"I really hate it," he admitted right away. "Queue times are so long. I wait an hour and I don't even get support. I can't really practice the game. We only have time to play when we scrim, actually. It really sucks, especially as a support main. You'd expect me to get support really fast, but my queue times are really bad. I'm really high on the ladder right now too, so it really sucks."
"It takes, like, about forty minutes to get into the game, and its always at support," he added.
Although not in attendance himself, Ma felt at least somewhat apart of the Mid-Season Invitational in Shanghai, China this past month. One of the revolutionaries of the ranged support meta in North America with his patented banana slinging Soraka, he had to watch as the likes of SK Telecom T1 and Counter Logic Gaming used the power of ranged supports like Soraka, Nami, and Sona to make the finals of the major tournament.
"I was really sad I couldn't get to play there to see how I compare to them," he said. "The ranged supports didn't look that strong, even though they [were played]. I felt like if I was there I could play them more efficiently. Aphromoo did a good job, but the other regions weren't that strong. Only Korea was ahead."
Following his answer, I inquired where he thought his region of North America stacked up against the rest in terms of overall strength.
"I've heard a lot of NA teams -- when they were in Korea -- the Chinese teams weren't even a match for them," he said. "They did really well against Chinese teams, LMS teams. They were only struggling against the top Korean teams, if they could even scrim them."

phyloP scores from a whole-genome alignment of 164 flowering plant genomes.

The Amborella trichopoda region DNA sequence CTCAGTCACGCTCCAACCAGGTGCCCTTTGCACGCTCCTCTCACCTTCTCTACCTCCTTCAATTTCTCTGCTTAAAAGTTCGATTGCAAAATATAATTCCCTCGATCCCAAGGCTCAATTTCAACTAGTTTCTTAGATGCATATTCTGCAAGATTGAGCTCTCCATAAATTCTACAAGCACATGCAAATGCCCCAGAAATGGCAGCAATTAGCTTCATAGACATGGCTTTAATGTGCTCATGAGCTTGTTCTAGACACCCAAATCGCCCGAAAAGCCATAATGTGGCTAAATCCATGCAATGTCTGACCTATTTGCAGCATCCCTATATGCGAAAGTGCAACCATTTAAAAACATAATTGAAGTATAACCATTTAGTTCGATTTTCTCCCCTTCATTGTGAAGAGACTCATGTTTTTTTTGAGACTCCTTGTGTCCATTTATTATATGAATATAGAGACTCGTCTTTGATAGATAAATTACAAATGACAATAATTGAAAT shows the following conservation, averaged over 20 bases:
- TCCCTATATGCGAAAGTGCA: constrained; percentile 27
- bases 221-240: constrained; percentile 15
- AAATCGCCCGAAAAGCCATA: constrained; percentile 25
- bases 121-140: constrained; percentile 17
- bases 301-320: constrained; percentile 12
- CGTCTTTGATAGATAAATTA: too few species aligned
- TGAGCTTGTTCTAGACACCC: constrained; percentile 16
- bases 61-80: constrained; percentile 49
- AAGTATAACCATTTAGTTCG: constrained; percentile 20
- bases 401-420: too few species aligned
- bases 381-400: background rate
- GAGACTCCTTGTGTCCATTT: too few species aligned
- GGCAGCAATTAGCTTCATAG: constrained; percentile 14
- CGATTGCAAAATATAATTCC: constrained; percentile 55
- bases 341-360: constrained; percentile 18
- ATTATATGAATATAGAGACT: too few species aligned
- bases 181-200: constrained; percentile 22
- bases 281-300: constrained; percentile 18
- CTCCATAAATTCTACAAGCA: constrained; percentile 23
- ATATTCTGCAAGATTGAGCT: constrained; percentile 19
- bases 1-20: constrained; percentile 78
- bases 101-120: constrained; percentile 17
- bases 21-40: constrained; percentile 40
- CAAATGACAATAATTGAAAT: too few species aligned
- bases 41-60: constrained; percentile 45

"So you'd say right now North America is the second best region?" I asked.
While that might have sounded ludicrous a few months ago, it's less crazy now. Europe and China both possess two elite teams in G2 Esports and Royal Never Give up, respectively, but the depth of the regions is still a concern. For all the issues North America has gone through over the last two to three years, the depth has never been better. CLG made the finals of MSI, TSM look better than ever with the addition of Vincent "Biofrost" Wang at support, the Immortals have been consistently strong, and the rookie organizations of Team Envy and Apex Gaming are appearing incredibly adept for challengers. All in all, outside of the empire that is South Korea's League of Legends scene, North America can stand tall beside any other region in the world.
"We have to think and be as fast as the Koreans," he said, explaining what NA LCS teams can do to compete with the LCK representatives at the upcoming World Championships. "They're always thinking ahead. They know when to [act on] their power spikes. They understand the game so well and put in so much effort. Everyone -- they all train so hard. We need to train really hard this year, and always think ahead about how to beat them."
Ma and the Immortals will be back in action this weekend in Week 2 of the NA LCS summer regular season. The club starts it all off on Friday night against the struggling 0-2 NRG Esports before heading to the Rift on Sunday afternoon in a marquee showdown with currently unbeaten Team SoloMid.